Always a Miss
by Matano Lipuka
“Glad you could come, just in time for dinner and today you are not going to say no. I prepared it early so you could dine with us, and as your teacher I’ll have to order you to eat first then you can study, right?”
We were all shocked at her sudden and unexpected offer. She had never invited anyone to dinner before, but Jane knew nothing of this. “Well, if you insist, but I’ll have to tell you that I won’t eat much since I’ve already eaten at home.”
I knew it! Mum always got her way. Jane was going to sit at our table and have dinner with us. Hooray!
The tantalizing smell of chicken and rice from the kitchen soon engulfed the dining room. Then Jane asked me, right in front of Mama, Papa and Kizingo, my eldest brother, if I ever spoke to people.
My slanting eyebrows went up in alarm, the bone in my hand dropped, and the food in my mouth choked me. I stuttered, “I do talk . . . only when it is necessary.” Then I let out a small cough, to the amusement of all around—all except Jane.
“Then how come I don’t see you talking to people in the streets?”
“Because he’s shy, that’s why,” my brother quipped.
“No I-am-not!” I retaliated.
My dad’s baritone voice spoke from across the table. “Don’t you boys start! Now everyone should focus on his plate.” And the dining room became silent again, the clanks of spoons against plates remaining the only sounds.
After the meal Mummy said that since the exams were starting the day after tomorrow we should study alone she wouldn’t bother us so we went to the living room.
“How do you like studying in a boys school?” she asked, after a momentary silence, which to me seemed an eternity.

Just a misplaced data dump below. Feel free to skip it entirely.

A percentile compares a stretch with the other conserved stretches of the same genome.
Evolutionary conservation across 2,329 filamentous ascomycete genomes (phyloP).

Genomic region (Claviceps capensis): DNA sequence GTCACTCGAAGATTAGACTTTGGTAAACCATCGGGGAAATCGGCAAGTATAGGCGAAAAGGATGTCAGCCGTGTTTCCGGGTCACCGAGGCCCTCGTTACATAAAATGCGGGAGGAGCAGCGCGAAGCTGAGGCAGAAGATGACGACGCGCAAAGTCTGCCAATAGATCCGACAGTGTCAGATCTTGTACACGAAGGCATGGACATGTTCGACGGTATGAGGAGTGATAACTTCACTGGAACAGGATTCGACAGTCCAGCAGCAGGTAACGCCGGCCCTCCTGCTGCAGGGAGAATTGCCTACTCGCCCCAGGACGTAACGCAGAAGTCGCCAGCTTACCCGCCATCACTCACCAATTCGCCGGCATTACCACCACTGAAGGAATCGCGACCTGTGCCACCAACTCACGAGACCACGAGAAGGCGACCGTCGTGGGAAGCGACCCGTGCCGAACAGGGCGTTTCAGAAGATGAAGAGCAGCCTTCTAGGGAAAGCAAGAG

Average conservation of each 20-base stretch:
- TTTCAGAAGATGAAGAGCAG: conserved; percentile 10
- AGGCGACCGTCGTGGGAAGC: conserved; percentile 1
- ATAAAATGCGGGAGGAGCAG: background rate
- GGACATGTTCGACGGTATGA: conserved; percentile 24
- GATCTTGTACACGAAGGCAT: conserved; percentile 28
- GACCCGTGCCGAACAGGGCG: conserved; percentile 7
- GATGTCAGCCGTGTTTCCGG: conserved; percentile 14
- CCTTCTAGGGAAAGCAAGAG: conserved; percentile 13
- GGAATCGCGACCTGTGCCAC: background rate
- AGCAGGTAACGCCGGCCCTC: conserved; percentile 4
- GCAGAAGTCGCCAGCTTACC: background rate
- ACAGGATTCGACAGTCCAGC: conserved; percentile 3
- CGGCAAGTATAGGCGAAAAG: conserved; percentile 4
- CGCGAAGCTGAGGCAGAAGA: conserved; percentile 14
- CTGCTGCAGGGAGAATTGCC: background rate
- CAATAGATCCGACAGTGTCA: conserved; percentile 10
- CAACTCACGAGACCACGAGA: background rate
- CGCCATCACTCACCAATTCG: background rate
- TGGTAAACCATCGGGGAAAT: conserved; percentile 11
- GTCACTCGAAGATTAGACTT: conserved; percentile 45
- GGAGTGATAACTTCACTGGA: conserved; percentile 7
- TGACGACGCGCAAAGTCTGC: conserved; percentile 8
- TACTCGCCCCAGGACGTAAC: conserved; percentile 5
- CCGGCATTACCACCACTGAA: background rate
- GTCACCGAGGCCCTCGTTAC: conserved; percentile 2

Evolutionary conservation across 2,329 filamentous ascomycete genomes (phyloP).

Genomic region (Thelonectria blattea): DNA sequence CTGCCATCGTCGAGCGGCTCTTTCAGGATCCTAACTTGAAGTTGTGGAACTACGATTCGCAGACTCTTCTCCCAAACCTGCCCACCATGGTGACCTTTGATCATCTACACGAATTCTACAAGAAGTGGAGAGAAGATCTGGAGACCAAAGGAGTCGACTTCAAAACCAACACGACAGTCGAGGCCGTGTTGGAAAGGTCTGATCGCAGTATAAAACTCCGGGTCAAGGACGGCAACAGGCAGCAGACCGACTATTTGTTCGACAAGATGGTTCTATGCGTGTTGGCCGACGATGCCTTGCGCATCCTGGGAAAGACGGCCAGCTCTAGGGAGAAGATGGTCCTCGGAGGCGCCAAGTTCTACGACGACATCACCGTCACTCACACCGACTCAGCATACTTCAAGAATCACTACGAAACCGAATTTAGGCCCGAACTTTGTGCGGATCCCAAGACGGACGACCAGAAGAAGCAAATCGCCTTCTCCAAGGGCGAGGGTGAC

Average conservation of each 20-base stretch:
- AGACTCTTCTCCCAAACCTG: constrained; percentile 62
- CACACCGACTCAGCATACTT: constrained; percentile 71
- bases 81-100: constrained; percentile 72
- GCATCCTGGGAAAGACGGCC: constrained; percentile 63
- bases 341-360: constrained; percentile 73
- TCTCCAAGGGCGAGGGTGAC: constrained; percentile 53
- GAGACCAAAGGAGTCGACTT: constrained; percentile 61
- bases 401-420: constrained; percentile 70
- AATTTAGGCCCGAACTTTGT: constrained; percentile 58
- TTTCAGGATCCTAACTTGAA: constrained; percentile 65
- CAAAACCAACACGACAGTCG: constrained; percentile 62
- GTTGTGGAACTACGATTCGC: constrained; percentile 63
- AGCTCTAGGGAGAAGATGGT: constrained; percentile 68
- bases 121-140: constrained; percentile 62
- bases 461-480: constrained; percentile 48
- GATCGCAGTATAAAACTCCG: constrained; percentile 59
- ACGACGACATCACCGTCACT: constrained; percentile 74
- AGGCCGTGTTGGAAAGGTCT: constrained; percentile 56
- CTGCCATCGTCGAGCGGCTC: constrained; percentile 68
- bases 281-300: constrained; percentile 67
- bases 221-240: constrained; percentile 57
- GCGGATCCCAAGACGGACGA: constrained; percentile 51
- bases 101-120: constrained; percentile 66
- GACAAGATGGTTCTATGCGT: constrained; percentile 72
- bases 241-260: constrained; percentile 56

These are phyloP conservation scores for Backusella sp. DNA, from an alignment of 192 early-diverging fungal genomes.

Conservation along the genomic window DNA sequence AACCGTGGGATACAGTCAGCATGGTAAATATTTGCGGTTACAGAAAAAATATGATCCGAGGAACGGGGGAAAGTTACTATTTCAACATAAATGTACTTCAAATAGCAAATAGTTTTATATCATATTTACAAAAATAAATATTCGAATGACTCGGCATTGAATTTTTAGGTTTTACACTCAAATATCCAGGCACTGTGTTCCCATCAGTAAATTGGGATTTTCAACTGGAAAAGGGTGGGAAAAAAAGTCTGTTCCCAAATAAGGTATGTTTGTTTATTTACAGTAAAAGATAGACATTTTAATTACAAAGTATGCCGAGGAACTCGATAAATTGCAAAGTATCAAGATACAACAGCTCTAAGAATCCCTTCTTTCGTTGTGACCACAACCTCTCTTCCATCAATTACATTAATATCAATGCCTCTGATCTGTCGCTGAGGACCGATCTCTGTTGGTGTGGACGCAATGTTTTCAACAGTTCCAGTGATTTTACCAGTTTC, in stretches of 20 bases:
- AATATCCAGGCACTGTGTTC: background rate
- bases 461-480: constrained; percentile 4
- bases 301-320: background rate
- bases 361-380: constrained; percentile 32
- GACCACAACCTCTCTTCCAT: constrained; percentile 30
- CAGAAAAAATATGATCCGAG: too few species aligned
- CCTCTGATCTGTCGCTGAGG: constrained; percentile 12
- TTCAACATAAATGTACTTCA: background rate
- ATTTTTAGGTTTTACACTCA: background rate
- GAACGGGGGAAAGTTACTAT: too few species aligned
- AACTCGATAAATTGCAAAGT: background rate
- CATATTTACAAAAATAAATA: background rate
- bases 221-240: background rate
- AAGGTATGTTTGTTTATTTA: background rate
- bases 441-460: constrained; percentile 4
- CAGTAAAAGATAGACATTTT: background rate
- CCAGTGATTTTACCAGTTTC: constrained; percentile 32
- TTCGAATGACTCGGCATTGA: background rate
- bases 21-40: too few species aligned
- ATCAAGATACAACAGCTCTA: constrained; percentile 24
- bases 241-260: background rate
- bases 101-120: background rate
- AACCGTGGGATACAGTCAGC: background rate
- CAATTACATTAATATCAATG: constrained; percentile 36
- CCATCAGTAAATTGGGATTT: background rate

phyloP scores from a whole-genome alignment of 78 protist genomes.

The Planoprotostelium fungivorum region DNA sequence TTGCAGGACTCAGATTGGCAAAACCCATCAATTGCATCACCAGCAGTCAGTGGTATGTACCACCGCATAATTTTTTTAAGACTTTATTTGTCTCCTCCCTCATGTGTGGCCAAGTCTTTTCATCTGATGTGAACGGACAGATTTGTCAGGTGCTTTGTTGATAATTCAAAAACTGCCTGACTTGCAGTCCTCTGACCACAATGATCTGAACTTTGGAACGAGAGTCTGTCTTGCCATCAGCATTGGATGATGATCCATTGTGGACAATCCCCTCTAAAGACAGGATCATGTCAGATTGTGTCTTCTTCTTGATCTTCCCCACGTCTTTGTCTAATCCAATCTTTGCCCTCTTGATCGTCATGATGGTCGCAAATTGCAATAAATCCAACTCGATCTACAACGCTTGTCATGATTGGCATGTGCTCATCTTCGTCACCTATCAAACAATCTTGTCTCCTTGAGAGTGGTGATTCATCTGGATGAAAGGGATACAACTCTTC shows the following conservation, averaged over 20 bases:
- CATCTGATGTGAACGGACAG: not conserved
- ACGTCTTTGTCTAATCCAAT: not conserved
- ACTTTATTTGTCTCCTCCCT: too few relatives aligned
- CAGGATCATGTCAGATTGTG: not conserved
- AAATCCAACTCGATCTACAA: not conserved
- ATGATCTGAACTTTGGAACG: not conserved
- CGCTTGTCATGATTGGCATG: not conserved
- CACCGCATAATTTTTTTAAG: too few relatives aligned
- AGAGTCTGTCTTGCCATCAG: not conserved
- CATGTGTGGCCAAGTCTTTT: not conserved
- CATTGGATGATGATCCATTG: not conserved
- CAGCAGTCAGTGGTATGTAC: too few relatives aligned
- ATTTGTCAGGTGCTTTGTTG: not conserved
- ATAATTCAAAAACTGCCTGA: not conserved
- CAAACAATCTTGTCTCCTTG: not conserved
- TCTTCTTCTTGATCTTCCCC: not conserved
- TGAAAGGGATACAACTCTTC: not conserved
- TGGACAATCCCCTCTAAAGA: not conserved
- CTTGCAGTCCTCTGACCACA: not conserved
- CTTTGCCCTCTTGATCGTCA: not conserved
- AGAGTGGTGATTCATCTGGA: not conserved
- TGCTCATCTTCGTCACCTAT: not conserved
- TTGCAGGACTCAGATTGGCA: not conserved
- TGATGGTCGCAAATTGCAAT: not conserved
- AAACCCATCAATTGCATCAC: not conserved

“Eehh . . . it’s cool . . . boring but cool.”
She moved closer to me. “How is it boring? No girls around?”
I looked to check if someone was coming. No one. Please help! “It’s not that . . . it’s the teachers . . . and especially during drama sessions . . . there are no girls to play female roles . . .”
“So you act? I love actors and acting!”
I was suspicious of what she really had in mind. Her closeness was biting, and I felt my heart racing. I had the hots for her for a long time but now that she was so close . . . Please help! “Eerr . . . don’t you think we should get back to our books? I have been having problems with this math and I need your help . . .” I wasn’t sure what I felt about her motives, but I wanted things clear. She moved away from me when we heard footsteps outside the door.
The footsteps passed and she moved closer again. “Do you have a girlfriend?”
I blushed. I had never been asked that before. “No.”
She leaned in and faced me, took my free hand and directed it to her bosom. “Feel my heart. It’s happy”
I looked up into her face. “What are you doing?”
She let my hand drop. “You are right . . . we should be studying. But why don’t we study chemistry and biology?”
Phew! Now she was talking. I stood up and went to my bag on the sofa. “That’s positive thinking. I am weak in those subjects too,” I said.
There was a slight smile on her face but I could sense the disappointment in her voice, thick as sake, as she said, “And that’s why you’ll never have a girlfriend.”
Kenyan born Matano Lipuka works in engineering and part-time in freelance journalism. His fiction can be found at Authorme.com, Tokyo Gumbo magazine and Sage of Consciousness online magazine. Matano enjoys relaxing under the palm trees while holding a good book. He likes to develop new talent and watch it grow and hopes to develop a reading culture among his people in Kenya and around the world.